If you’re a fan of independent film, there’s nothing better than being at the Sundance Film Festival. And if you’re a fan of independent film, there’s nothing worse than not being at the Sundance Film Festival. The future of indie cinema is unspooling before the eyes of your fellow cinephiles, and all you can do is sit back and read about it on Facebook. The Internet is a double-edged sword in this regard. Social media gives you instant and constant access to festival buzz — but for a long time you couldn’t act on that buzz until those buzzy movies found distribution and made their way to your local theater. Slowly but surely, though, the Internet is starting to bring Sundance films, old and new, right into your home. Now while Park City’s bustling, you can do a lot more than just refresh your Twitter feed for hours on end while you cry into a pint of ice cream (not that I would, y’know, do something like that. I have a very rich and full life of, uh, other things).
Going to Sundance is exciting for everyone from film lovers to those of us click-clacking away behind keyboards. But it must be a whole different ballgame for filmmakers who’ve gotten their projects into competition. To find out what that’s like we sat down with some of the folks behind this year’s slate of competition films:
First things first: at 75, actor, director, and Sundance Film Festival founder Robert Redford is as virile and dashing as ever.
Named after his character from BUTCH CASSIDY AND THE SUNDANCE KID, Sundance was known as the U.S./Utah Film Festival when he founded it in 1978. In 1981, the festival moved to Park City, and in 1984, it was renamed the Sundance Film Festival. It soon became the premier showcase for independent film.
From time travel to Chinese dissidents and Australia to the Middle East, the films in competition this year have got just about every topic and locale covered. The first films premiere tonight, but to make sure we’ve got you ready for the next ten days, we’ve got photos for each one of the films in the running:
Well, it has started. So, what should we be looking forward to at Sundance this year? Besides, y’know, festival flu, exhaustion, and malnutrition.
Even before the festival officially began, The New York Times had already figured out this year’s Sundance. It’s basically The Year of the Bummer at Park City. “If the Sundance Film Festival is a mirror of America,” writes The Times’ Brooks Barnes, “this year’s installment depicts an unusually stark image of a broken place filled with broken people.” There are four films about corporate greed and more than a dozen movies about what Brooks terms “moral decay.” I hope you remembered to pack your sense of outrage along with your ear muffs, because it sounds like you’re going to need it to appreciate this year’s lineup. Trevor Groth, director of programming at Sundance, agreed, telling Barnes, that much of Sundance ’12 paints a picture of our “midlife crisis as a country.” Suddenly that Ferrari I saw Sundance driving around in last week makes a lot more sense.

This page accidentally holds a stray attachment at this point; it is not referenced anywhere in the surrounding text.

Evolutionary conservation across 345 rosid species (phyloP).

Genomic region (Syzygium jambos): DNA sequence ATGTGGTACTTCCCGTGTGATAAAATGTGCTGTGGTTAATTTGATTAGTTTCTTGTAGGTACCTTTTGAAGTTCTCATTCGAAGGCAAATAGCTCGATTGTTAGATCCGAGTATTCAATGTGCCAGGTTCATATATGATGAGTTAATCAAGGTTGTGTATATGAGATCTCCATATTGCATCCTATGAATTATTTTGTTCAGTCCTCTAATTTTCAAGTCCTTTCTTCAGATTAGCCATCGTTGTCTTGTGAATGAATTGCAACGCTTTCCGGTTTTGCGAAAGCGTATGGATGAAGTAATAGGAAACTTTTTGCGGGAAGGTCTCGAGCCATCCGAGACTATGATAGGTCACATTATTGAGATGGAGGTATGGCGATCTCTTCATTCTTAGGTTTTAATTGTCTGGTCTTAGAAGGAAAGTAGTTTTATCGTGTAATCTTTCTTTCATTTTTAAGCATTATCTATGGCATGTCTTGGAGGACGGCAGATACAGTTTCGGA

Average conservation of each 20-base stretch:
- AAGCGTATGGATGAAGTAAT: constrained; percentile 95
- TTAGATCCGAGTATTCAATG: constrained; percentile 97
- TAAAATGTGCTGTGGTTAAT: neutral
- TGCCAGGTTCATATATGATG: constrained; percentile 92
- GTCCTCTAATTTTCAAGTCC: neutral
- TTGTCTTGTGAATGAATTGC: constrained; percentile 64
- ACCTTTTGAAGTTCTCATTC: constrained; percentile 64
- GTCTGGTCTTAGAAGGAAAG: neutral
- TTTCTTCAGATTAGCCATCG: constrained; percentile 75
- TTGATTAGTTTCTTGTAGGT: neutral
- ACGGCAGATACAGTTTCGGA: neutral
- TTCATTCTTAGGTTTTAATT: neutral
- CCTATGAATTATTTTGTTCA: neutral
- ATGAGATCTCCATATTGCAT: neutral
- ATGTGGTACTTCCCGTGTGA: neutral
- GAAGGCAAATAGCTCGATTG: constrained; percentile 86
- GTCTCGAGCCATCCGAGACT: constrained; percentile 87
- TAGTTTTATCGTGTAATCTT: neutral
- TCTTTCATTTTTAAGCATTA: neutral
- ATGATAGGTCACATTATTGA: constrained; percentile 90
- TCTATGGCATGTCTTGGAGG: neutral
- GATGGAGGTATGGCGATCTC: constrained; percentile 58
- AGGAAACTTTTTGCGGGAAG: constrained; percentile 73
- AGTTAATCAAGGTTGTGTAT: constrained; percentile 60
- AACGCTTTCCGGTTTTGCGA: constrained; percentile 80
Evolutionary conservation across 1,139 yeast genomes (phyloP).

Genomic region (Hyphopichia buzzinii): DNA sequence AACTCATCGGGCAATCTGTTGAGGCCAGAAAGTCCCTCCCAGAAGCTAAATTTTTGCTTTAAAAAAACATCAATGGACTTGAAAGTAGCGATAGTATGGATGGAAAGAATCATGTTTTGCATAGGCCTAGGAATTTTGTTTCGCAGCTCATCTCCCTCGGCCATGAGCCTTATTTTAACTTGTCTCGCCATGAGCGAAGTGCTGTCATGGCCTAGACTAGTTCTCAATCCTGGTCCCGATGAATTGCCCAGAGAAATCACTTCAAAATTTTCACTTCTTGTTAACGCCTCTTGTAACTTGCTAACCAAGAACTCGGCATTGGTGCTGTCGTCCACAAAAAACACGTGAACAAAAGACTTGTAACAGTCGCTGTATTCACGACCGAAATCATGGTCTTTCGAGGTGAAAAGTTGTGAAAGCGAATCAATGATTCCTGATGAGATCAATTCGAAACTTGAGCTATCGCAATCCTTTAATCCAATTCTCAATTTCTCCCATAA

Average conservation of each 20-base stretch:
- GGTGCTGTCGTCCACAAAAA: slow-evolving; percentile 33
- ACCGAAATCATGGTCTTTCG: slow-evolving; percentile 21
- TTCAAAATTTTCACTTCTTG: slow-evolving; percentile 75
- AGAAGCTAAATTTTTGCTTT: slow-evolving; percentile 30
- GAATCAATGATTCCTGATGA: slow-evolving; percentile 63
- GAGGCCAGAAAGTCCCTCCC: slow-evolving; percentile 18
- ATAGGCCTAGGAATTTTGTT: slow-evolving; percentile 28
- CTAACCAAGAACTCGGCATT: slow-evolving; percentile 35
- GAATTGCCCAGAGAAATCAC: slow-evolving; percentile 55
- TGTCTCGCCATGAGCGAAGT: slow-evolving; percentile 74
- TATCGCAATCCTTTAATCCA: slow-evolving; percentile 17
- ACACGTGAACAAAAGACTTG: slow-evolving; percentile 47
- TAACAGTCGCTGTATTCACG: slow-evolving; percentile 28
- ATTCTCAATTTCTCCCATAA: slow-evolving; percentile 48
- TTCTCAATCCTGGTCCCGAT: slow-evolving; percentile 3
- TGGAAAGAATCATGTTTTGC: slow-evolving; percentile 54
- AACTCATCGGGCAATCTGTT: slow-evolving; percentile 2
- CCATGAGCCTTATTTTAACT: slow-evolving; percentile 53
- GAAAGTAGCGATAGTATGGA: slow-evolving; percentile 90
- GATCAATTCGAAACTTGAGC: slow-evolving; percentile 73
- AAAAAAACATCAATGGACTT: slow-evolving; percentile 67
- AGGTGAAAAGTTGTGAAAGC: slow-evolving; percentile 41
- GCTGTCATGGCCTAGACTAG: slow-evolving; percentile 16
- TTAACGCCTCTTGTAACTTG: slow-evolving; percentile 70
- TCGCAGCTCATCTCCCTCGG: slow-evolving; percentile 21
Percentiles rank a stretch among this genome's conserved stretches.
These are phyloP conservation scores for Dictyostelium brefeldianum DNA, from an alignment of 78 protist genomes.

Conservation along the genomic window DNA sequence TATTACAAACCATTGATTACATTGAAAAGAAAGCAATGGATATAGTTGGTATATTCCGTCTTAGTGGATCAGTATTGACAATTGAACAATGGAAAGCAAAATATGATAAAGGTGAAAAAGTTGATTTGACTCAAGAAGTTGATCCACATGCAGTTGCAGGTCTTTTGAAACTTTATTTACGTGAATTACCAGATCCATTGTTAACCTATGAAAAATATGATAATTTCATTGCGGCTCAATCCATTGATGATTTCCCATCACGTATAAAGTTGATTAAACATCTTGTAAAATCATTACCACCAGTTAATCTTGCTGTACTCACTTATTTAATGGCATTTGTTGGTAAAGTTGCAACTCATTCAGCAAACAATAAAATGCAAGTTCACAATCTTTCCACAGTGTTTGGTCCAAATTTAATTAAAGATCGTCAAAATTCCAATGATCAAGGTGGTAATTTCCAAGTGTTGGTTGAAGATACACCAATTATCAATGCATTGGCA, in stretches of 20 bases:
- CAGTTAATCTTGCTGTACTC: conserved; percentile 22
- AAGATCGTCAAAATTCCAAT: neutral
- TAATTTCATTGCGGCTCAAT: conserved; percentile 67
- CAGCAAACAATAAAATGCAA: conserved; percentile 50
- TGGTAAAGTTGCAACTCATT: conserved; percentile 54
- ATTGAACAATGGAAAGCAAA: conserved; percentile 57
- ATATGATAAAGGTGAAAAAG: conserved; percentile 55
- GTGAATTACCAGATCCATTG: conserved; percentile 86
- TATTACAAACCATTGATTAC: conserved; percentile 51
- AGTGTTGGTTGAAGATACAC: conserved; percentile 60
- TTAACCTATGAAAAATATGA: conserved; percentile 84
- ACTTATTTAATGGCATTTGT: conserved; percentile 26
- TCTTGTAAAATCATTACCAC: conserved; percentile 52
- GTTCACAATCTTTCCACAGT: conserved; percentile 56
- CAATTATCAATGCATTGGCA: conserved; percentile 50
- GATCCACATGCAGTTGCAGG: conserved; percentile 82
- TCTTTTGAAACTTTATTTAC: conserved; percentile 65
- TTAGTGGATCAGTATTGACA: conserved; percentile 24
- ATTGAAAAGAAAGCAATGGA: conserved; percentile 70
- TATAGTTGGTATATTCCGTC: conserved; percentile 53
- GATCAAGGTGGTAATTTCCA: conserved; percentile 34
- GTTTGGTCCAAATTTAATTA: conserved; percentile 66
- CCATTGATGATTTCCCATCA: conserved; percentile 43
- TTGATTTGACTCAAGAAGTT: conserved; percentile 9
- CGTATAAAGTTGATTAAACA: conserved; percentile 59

Ever since he co-founded Sony Pictures Classics, an autonomous division of Sony Pictures that specializes in independent films, back in 1991, SPC co-president Tom Bernard—along with co-president Michael Barker—has been a regular fixture at the Sundance Film Festival.
Over the past twenty years, his company has acquired 36 titles at Sundance, including WELCOME TO THE DOLLHOUSE; JUNEBUG, which helped launch the career of Amy Adams; the British crime drama LAYER CAKE, which introduced the world to Daniel Craig; and the bildungsroman AN EDUCATION, which racked up three Academy Award nominations, including Best Picture and Best Actress (Carey Mulligan).
It’s that time of the year, kids, where Hollywood and its satellite equivalents convene on a small piece of American paradise—Park City, Utah—to peacock around in the latest pieces of après-ski fashion. And also to discuss cinema or film, or whatever’s currant, before they leave. This year’s selections are looking especially intense, with a hot list of LGBTQ films and shorts in the mix. For the past thirty-four years the Sundance Film Festival has been one of the most inviting opportunities for Queer cinema. Check out some of the highlights from this year’s schedule, and place bets as to which one you think will be the next PARIAH.
Have you filled all your travel size bottles of Purell? Looked online to find out how many packets of Emergen-C a human being can safely ingest without overdosing on potassium? Bought enough Powerbars to qualify as a minority investor in the company? Good, then you’re ready for Opening Night of the 2012 Sundance Film Festival. Which is fortunate, cause it starts in, like four hours.